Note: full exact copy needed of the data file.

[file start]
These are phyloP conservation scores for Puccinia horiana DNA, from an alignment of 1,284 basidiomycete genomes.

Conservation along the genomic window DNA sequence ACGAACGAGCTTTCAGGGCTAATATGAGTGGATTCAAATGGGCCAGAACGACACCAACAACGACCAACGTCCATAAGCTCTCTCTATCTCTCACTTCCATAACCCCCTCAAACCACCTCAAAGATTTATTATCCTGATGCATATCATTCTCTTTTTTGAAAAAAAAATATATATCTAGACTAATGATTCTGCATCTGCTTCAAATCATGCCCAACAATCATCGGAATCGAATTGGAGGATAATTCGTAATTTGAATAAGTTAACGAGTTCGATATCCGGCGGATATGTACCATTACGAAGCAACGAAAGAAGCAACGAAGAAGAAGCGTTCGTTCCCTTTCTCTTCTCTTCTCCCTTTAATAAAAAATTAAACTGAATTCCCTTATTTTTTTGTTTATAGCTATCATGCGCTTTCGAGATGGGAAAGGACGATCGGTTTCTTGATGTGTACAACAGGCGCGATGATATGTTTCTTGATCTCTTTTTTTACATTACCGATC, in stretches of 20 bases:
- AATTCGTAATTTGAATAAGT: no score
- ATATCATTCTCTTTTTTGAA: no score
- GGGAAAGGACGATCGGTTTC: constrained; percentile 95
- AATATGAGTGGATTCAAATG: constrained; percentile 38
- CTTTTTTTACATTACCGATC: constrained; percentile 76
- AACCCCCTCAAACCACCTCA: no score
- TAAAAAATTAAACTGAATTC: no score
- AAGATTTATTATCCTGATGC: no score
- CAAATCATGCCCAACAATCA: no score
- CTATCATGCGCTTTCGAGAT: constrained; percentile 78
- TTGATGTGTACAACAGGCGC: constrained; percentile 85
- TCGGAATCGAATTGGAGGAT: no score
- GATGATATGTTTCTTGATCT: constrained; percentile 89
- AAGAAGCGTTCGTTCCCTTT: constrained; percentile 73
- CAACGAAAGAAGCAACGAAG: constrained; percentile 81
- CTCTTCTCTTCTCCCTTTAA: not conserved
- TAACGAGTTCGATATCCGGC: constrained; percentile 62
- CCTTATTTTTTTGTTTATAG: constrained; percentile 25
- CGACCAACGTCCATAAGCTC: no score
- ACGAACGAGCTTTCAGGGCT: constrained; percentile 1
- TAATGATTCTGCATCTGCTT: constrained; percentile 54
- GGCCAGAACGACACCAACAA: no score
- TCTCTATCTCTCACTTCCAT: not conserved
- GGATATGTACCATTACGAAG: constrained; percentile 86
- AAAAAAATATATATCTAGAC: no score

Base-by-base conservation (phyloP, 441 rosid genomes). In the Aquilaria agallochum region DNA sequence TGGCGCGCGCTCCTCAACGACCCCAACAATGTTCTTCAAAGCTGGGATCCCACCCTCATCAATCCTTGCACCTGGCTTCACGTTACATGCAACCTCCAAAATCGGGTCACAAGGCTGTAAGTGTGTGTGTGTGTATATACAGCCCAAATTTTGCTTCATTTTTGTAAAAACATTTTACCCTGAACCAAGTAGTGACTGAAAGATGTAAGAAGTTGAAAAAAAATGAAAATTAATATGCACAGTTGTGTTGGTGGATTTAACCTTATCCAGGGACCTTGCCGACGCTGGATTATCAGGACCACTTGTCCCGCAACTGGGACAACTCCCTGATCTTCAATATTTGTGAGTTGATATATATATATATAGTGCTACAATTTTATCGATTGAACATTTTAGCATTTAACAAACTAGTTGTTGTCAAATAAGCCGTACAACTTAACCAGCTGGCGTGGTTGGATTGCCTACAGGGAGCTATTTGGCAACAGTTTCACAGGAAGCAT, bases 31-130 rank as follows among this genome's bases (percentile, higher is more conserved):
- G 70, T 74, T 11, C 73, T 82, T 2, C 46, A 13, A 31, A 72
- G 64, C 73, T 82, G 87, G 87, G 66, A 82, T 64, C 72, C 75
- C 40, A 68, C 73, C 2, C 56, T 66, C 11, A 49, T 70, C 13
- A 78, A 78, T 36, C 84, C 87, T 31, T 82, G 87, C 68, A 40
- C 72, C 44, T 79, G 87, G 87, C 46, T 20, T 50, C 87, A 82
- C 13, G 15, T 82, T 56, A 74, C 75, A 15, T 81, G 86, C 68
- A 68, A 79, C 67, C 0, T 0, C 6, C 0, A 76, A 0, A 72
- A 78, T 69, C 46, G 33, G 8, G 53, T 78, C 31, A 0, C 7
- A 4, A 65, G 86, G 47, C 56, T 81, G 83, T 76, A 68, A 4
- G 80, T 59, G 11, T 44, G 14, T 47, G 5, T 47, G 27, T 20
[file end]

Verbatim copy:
These are phyloP conservation scores for Puccinia horiana DNA, from an alignment of 1,284 basidiomycete genomes.

Conservation along the genomic window DNA sequence ACGAACGAGCTTTCAGGGCTAATATGAGTGGATTCAAATGGGCCAGAACGACACCAACAACGACCAACGTCCATAAGCTCTCTCTATCTCTCACTTCCATAACCCCCTCAAACCACCTCAAAGATTTATTATCCTGATGCATATCATTCTCTTTTTTGAAAAAAAAATATATATCTAGACTAATGATTCTGCATCTGCTTCAAATCATGCCCAACAATCATCGGAATCGAATTGGAGGATAATTCGTAATTTGAATAAGTTAACGAGTTCGATATCCGGCGGATATGTACCATTACGAAGCAACGAAAGAAGCAACGAAGAAGAAGCGTTCGTTCCCTTTCTCTTCTCTTCTCCCTTTAATAAAAAATTAAACTGAATTCCCTTATTTTTTTGTTTATAGCTATCATGCGCTTTCGAGATGGGAAAGGACGATCGGTTTCTTGATGTGTACAACAGGCGCGATGATATGTTTCTTGATCTCTTTTTTTACATTACCGATC, in stretches of 20 bases:
- AATTCGTAATTTGAATAAGT: no score
- ATATCATTCTCTTTTTTGAA: no score
- GGGAAAGGACGATCGGTTTC: constrained; percentile 95
- AATATGAGTGGATTCAAATG: constrained; percentile 38
- CTTTTTTTACATTACCGATC: constrained; percentile 76
- AACCCCCTCAAACCACCTCA: no score
- TAAAAAATTAAACTGAATTC: no score
- AAGATTTATTATCCTGATGC: no score
- CAAATCATGCCCAACAATCA: no score
- CTATCATGCGCTTTCGAGAT: constrained; percentile 78
- TTGATGTGTACAACAGGCGC: constrained; percentile 85
- TCGGAATCGAATTGGAGGAT: no score
- GATGATATGTTTCTTGATCT: constrained; percentile 89
- AAGAAGCGTTCGTTCCCTTT: constrained; percentile 73
- CAACGAAAGAAGCAACGAAG: constrained; percentile 81
- CTCTTCTCTTCTCCCTTTAA: not conserved
- TAACGAGTTCGATATCCGGC: constrained; percentile 62
- CCTTATTTTTTTGTTTATAG: constrained; percentile 25
- CGACCAACGTCCATAAGCTC: no score
- ACGAACGAGCTTTCAGGGCT: constrained; percentile 1
- TAATGATTCTGCATCTGCTT: constrained; percentile 54
- GGCCAGAACGACACCAACAA: no score
- TCTCTATCTCTCACTTCCAT: not conserved
- GGATATGTACCATTACGAAG: constrained; percentile 86
- AAAAAAATATATATCTAGAC: no score

Base-by-base conservation (phyloP, 441 rosid genomes). In the Aquilaria agallochum region DNA sequence TGGCGCGCGCTCCTCAACGACCCCAACAATGTTCTTCAAAGCTGGGATCCCACCCTCATCAATCCTTGCACCTGGCTTCACGTTACATGCAACCTCCAAAATCGGGTCACAAGGCTGTAAGTGTGTGTGTGTGTATATACAGCCCAAATTTTGCTTCATTTTTGTAAAAACATTTTACCCTGAACCAAGTAGTGACTGAAAGATGTAAGAAGTTGAAAAAAAATGAAAATTAATATGCACAGTTGTGTTGGTGGATTTAACCTTATCCAGGGACCTTGCCGACGCTGGATTATCAGGACCACTTGTCCCGCAACTGGGACAACTCCCTGATCTTCAATATTTGTGAGTTGATATATATATATATAGTGCTACAATTTTATCGATTGAACATTTTAGCATTTAACAAACTAGTTGTTGTCAAATAAGCCGTACAACTTAACCAGCTGGCGTGGTTGGATTGCCTACAGGGAGCTATTTGGCAACAGTTTCACAGGAAGCAT, bases 31-130 rank as follows among this genome's bases (percentile, higher is more conserved):
- G 70, T 74, T 11, C 73, T 82, T 2, C 46, A 13, A 31, A 72
- G 64, C 73, T 82, G 87, G 87, G 66, A 82, T 64, C 72, C 75
- C 40, A 68, C 73, C 2, C 56, T 66, C 11, A 49, T 70, C 13
- A 78, A 78, T 36, C 84, C 87, T 31, T 82, G 87, C 68, A 40
- C 72, C 44, T 79, G 87, G 87, C 46, T 20, T 50, C 87, A 82
- C 13, G 15, T 82, T 56, A 74, C 75, A 15, T 81, G 86, C 68
- A 68, A 79, C 67, C 0, T 0, C 6, C 0, A 76, A 0, A 72
- A 78, T 69, C 46, G 33, G 8, G 53, T 78, C 31, A 0, C 7
- A 4, A 65, G 86, G 47, C 56, T 81, G 83, T 76, A 68, A 4
- G 80, T 59, G 11, T 44, G 14, T 47, G 5, T 47, G 27, T 20